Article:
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It's Easier for US Military to Wear Religious Beards, Turbans and Yarmulkes

The Pentagon has eased rules that have made it difficult for some service members to wear religious clothing or beards required by their faith. Until now each military service had its own rules for how to make religious accommodations for their service members.

A new policy asks the services to make every effort to accommodate waiver requests to wear religious garb as long as it does not conflict with unit cohesion, safety or the ability to wear protective wear in a combat mission.

In recent years there have been cases where a small number of Sikhs have successfully received waivers from the Army to wear turbans and uncut hair while in uniform.

The new rules will make it possible for Sikhs and members of other faiths to receive such waivers routinely, when possible. Orthodox Jewish service members will be allowed to wear yarmulkes while in uniform, and Muslim service members could wear beards and carry prayer beads.

Every request will be handled on a case-by-case basis and any approval would depend on a service member's assignment at the time. Service members will have to reapply for a waiver for every new assignment.

For example, a service member granted a waiver while serving a staff tour at the Pentagon may not receive one while serving a combat zone. Defense officials suggested that a Sikh service member allowed a religious accommodation stateside might not be allowed one in a combat area where a turban or unshorn hair could interfere with the wearing of a helmet or gas mask.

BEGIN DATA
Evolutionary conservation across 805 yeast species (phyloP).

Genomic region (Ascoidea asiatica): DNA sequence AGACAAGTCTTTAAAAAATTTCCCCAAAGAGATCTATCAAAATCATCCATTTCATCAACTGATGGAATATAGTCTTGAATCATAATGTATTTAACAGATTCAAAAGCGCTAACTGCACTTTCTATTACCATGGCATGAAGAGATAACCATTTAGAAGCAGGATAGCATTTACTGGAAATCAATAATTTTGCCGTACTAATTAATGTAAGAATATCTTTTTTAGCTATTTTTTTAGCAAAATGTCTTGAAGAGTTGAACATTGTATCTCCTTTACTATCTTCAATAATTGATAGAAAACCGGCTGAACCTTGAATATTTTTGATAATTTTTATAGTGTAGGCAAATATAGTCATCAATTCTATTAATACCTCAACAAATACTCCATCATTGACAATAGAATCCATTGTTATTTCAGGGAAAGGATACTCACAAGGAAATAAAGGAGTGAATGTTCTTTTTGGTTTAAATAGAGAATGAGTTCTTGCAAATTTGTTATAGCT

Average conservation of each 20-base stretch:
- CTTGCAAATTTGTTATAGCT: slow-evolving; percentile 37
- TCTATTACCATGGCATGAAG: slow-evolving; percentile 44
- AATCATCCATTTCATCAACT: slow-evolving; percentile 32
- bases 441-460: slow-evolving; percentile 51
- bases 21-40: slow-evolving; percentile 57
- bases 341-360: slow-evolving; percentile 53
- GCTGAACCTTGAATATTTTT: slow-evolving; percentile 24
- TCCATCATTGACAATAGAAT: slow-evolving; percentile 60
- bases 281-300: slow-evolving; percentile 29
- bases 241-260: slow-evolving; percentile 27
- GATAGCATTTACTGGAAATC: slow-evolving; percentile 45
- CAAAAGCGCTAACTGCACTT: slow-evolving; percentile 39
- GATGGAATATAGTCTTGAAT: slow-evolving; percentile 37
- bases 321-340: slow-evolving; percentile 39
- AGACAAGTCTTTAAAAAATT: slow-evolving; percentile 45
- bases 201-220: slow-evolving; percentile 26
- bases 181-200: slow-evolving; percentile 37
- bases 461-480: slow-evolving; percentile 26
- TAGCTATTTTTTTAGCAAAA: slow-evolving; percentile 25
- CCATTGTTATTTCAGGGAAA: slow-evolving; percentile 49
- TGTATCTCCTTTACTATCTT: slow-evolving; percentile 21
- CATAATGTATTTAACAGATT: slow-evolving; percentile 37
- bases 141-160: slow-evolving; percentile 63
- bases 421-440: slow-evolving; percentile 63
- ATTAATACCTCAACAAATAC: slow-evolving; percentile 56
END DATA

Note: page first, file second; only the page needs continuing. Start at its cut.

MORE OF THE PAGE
However, a representative of The Sikh Coalition, which has advocated for Sikhs to wear articles of their faith in the military, suggested that is not the case. Rajdeep Singh notes that two Sikh soldiers were allowed to deploy to Afghanistan while maintaining their turbans and beards.

In a statement, The Sikh Coalition said it was "deeply appreciative" of the Pentagon's new policy but also "disappointed" that it did not do away with what it sees as "a presumptive ban on Sikh articles of faith."

The group noted that while the new policy provides a framework for religious accommodation, Sikh Americans will still have to go "through a lengthy and uncertain administrative process before being approved or denied the opportunity to serve their country with their religiously-mandated turbans and beards."

The new policy will allow service members to ask for exemptions from their immediate commanders who can allow some requests but might have to refer others to higher headquarters. That's because there are still policies regulating uniform appearance or combat service that will take precedence over the new policy.

For the first time the policy also provides protection of the rights of non-believers. A Pentagon spokesman says the Defense Department "places a high value on the rights of members of the Military Services to observe the tenets of their respective religions and the rights of others to their own religious beliefs, including the right to hold no beliefs."

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